Ever messed up a bid?
Even after 25 years in the IT business (much less other stuff), I find that one of the hardest things to do accurately is bid a sizable time and materials-based project.
If you’re in IT, you know all the reasons.
Stuff changes. Requirements aren’t necessarily what they really are. Features get added, removed, changed and re-added.
It can be troubling if you live by (or try to live by) a schedule.
As long as the communication channels are open, it works out. It works out because over the years, you’re zig zagging across the good bid/ouch line with smaller and smaller zigs and zags each time (mostly).
But I deal in atoms not pixels!
Yeah, that’s another reference to Free. I’ll stop with that eventually.
I wonder how big construction, architecture or engineering firms can afford to do that zig/zag thing.
Pixels are cheap. Atoms are not, especially when you’re talking about a project like a mall, a bridge or 23.3 miles of Interstate highway. Which brings us to yesterday’s measurement discussion.
I was talking to a guy in the construction biz a while ago and asked him about this. Based on all the bidding processes for huge municipal (etc) construction projects, are any of them right? It seems like they all go over budget and over time.
Can you imagine what the expense of being wrong is if you’re the construction, engineering or architecture firm?
Parts is parts
And then I was thinking… buildings, roads and bridges break down into finite tasks just like programs do.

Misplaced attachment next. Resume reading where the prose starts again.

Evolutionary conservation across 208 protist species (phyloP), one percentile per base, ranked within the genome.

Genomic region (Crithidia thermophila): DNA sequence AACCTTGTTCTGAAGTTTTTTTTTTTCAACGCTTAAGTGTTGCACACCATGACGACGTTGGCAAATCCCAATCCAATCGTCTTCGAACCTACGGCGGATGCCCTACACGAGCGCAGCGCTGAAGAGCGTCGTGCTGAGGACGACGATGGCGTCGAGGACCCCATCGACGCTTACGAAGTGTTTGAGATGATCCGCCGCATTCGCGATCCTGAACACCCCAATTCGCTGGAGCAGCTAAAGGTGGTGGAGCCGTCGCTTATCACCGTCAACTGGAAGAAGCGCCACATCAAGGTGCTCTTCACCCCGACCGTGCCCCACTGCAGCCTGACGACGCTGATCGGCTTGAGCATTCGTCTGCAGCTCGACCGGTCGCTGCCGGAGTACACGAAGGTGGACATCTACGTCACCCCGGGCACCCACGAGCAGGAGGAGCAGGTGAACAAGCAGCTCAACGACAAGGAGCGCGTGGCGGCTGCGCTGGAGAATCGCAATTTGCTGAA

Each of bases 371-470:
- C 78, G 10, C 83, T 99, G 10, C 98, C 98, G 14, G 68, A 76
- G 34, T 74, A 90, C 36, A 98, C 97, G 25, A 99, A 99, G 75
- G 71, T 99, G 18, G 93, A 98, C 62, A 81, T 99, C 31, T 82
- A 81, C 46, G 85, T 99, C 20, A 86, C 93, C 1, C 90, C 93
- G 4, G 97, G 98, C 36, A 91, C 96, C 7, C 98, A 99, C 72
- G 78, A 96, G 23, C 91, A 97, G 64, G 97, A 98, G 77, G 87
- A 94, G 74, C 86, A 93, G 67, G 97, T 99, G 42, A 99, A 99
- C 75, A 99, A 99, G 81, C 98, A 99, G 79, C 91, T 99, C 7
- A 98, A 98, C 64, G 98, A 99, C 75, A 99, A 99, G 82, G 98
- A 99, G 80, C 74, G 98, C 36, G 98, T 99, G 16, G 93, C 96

In the programming world – or at least in the academic one – there’s something called function point analysis.
The theory is that you can assess the time/complexity/cost of a project simply by counting the function points it contains. Rumor has it that it works if used properly. Guess how many businesses I’ve encountered using it over the last 25 years.
Doughnut. Zippo. None.
Why? Because it’s hard work. For small clients, it may not be worth the effort. Add to that, it means you have to properly plan and spec the work in pretty good detail. Not a lot of people want to put that effort in before handing a job to a programming staff to complete it.
On the other hand, not even Electronic Data Systems used it when I was there back in the Ross Perot days and we checked, rechecked and re-tested *everything*. Twice. Three times after 5pm.
I beam with joy
Let’s get back to the architects and such.
As I noted, buildings, bridges etc break down into components like beams, walls, pillars, etc. (Now you see why I just had to talk about function points, sorta.)
Like programmers (perhaps more so), these folks deal with complex bids with lots of variables.
They bid a bridge job because they have the best bridge designer in the state. Or condo. Or stadium. Whatever.
3 days before the bids are opened and awarded, she gets hit by a bus. Or gets a 3x salary offer from some Middle East engineering firm. Or disappears to find herself by walking the Great Wall.
Regardless of the reason, she’s gone.
It isn’t unusual, but it sure will throw your design time estimate a wicked curve ball and any technically-oriented business might see this.